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Ancient Egypt

Mummies

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The afterlife was an important part of Ancient Egyptian culture. One of the ways they prepared for the afterlife was to try and preserve the body as long as possible. They did this through a process called embalming. These embalmed bodies are called mummies.

How did they embalm the mummies?

The Egyptians went through an elaborate process to preserve the body and keep it from decaying. It's a little gross, so we won't go into too much of the gory details. The main thing they did was try to get all the water and moisture out of the body. It's water that causes much of the decay.

The Egyptians started out by covering the body with a salty crystal substance called natron. The natron would help to dry out the body. They would also take out some of the organs. With the body covered and stuffed with natron, they would let the body dry out for around 40 days. Once it was dry, they would use lotions on the skin to preserve it, reinforce the empty body with packing, and then cover the body in wraps of linen. They would use many layers of strips of linen wrapping, covering the entire body. Resin was used to glue the layers of wrap together. The total process could take up to 40 days.

Once the body was all wrapped up, it was covered in a sheet called a shroud and placed in a stone coffin called a sarcophagus.

Why did they care so much about the dead bodies?



In the Egyptian religion, the body was needed in order for the soul or "ba" of the person to unite with the "ka" of person in the afterlife. The body was an important part of the afterlife and they wanted to preserve it forever.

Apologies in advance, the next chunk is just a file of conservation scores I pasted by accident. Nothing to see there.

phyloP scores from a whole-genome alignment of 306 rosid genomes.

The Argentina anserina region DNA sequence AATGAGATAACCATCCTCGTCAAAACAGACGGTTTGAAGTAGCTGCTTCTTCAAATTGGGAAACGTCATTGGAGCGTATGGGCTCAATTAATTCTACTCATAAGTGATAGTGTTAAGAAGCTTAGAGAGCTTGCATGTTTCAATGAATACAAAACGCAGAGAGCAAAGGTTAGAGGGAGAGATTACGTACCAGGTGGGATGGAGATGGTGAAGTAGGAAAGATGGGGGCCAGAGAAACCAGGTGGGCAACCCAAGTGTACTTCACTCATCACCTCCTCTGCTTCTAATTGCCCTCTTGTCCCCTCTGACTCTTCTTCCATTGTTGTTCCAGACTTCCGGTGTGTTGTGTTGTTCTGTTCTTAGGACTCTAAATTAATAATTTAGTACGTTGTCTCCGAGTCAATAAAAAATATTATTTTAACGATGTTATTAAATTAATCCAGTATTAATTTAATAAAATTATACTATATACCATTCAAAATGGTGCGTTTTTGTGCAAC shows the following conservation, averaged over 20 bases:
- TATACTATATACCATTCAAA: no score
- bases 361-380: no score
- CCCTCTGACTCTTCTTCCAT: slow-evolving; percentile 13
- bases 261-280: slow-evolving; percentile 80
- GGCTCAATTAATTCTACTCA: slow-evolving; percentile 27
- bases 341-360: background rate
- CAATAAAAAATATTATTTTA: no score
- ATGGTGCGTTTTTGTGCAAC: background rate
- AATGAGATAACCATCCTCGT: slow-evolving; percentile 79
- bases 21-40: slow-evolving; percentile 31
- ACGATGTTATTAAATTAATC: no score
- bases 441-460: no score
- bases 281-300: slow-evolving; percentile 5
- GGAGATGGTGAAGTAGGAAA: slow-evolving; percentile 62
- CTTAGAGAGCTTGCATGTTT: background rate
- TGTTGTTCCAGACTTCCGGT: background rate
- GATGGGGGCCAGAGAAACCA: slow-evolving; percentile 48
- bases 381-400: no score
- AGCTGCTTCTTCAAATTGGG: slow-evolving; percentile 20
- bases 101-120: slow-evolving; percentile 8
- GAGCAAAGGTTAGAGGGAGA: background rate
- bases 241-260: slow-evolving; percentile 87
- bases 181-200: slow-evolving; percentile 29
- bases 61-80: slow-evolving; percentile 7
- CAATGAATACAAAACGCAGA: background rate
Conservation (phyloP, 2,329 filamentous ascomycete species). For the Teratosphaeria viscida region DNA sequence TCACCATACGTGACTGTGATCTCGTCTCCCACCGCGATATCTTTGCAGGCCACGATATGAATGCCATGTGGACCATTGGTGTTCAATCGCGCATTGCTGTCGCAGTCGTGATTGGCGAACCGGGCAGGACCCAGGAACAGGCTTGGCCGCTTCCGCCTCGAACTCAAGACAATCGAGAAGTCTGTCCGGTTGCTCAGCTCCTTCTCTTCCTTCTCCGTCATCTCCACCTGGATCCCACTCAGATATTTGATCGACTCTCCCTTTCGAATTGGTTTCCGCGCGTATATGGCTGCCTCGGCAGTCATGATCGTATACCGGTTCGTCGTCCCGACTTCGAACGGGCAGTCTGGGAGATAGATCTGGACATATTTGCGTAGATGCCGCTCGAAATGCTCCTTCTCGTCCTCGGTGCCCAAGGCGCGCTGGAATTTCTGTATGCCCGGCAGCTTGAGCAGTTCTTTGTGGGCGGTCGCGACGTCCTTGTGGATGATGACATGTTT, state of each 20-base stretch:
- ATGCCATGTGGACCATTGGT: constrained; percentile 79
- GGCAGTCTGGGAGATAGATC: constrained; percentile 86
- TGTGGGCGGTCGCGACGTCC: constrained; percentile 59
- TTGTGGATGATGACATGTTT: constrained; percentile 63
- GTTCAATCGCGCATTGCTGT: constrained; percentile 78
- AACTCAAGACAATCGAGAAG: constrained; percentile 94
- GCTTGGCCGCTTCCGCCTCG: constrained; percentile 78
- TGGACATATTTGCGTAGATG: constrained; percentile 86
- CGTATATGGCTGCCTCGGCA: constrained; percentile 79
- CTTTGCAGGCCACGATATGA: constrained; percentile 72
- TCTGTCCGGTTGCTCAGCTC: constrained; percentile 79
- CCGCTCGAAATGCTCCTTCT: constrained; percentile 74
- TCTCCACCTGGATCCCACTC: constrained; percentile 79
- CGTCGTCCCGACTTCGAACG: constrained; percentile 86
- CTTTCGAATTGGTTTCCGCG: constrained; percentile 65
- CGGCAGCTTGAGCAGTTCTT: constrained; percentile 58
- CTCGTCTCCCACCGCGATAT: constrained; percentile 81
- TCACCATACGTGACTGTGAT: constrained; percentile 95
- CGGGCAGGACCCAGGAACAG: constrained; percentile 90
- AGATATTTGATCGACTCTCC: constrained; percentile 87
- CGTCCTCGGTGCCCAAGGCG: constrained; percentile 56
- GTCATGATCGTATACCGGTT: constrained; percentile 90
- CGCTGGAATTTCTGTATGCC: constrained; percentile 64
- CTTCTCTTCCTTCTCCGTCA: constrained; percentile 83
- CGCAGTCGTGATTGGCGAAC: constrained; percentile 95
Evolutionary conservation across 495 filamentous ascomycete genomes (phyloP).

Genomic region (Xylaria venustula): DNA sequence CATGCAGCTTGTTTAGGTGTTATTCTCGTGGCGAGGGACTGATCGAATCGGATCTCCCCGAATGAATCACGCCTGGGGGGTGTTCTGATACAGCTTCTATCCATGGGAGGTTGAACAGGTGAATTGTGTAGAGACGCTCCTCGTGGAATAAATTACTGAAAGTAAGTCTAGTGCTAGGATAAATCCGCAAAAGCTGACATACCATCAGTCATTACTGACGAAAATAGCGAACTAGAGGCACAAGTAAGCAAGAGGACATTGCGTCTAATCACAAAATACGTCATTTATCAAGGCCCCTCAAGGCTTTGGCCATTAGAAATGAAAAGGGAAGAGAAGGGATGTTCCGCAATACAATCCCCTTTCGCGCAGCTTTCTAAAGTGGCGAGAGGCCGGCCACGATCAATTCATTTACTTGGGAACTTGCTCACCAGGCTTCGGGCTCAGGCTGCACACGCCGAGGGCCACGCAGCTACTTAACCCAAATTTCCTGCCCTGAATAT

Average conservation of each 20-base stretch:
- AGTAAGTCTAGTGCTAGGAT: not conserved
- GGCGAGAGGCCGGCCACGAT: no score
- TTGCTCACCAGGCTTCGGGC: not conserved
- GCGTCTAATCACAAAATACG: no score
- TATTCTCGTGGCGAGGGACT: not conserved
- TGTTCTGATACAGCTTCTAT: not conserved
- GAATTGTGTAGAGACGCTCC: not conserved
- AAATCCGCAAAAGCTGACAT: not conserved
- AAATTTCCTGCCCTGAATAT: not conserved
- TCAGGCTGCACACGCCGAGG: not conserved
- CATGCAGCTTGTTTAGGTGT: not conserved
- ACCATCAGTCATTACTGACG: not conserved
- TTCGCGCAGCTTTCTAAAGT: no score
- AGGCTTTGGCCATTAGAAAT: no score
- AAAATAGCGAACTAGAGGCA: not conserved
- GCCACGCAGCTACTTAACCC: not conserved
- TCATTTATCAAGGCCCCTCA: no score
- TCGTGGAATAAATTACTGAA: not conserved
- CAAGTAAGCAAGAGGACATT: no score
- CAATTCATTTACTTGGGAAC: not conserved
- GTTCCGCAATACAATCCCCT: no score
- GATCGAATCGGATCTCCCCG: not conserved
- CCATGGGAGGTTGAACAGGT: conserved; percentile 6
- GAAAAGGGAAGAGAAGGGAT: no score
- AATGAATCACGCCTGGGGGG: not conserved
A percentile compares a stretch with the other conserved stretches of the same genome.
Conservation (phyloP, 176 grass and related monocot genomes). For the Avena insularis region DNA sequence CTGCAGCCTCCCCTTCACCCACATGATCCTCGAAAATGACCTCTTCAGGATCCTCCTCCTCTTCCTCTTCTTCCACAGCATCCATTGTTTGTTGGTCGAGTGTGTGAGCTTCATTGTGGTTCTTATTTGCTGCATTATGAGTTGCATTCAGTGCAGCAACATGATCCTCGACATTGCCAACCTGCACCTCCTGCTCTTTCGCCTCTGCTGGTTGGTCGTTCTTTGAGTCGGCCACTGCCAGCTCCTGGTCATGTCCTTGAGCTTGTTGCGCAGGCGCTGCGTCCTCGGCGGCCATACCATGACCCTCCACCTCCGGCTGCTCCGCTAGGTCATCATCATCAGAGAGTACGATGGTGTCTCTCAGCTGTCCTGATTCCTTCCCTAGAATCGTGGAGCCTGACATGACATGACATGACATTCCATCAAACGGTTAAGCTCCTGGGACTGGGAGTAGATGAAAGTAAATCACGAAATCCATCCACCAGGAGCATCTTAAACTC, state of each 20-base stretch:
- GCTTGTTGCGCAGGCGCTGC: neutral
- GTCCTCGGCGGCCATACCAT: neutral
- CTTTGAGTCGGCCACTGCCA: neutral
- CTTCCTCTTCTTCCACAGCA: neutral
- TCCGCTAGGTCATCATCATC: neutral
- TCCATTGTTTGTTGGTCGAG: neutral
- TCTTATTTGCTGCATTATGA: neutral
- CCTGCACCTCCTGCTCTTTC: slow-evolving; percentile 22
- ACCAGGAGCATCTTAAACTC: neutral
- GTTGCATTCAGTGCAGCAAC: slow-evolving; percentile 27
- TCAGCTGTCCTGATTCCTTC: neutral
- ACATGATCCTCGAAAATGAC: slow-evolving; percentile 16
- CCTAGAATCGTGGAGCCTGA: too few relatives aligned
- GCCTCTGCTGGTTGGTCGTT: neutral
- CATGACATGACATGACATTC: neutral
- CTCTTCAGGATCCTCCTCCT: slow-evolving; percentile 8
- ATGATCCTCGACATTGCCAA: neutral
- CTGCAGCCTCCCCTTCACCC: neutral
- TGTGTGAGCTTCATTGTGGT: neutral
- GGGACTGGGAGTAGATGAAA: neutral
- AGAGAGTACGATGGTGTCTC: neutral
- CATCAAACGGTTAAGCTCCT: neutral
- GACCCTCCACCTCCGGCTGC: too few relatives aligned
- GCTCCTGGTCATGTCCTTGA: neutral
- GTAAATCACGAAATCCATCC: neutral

Did everyone get this fancy embalming?

Only the very rich could afford the best embalming. It was important to everyone, though, so they got the best that they could pay for and most of the dead were made into mummies. It is estimated that 70 million mummies were made in Egypt over the 3,000 years of the ancient civilization.

Famous Mummies


Mummy of Pharaoh Tutankhamun (King Tut)


There are still mummies of some of the ancient Pharaohs around. Both Tutankhamun and Rameses the Great were preserved and can be seen at museums.

Fun Facts about Egyptian Mummies
  • Over the past few thousands of years, many of the Egyptian mummies have been destroyed in interesting ways. Some were burned for fuel, some were ground into powder to make magical potions, and some were destroyed by treasure hunters.
  • The heart was left in the body because it was considered to be the center of intelligence. The brain was thrown away because it was thought to be useless.
  • Sometimes the mummy's mouth would be opened to symbolize breathing in the afterlife. It is probably this custom that lead to the superstition that mummies come back to life.
  • Mummies are studied by scientists without unwrapping them by using CAT scan and X-Ray machines.


Take a ten question quiz at the Ancient Egyptian Mummies questions page.

More information on the civilization of Ancient Egypt:

Overview
Timeline of Ancient Egypt
Geography and the Nile River
Valley of the Kings
Egyptian Pyramids
Inventions and Technology
Boats and Transportation
Egyptian Army and Soldiers
The Great Sphinx
King Tut's Tomb
Glossary and Terms
Culture
Egyptian Food, Jobs, Daily Life
Ancient Egyptian Art
Egyptian Gods and Goddesses
Egyptian Mummies
Book of the Dead
Ancient Egypt Government
Hieroglyphics
People
Pharaohs
Cleopatra VII
Hatshepsut
Ramses II
Tutankhamun


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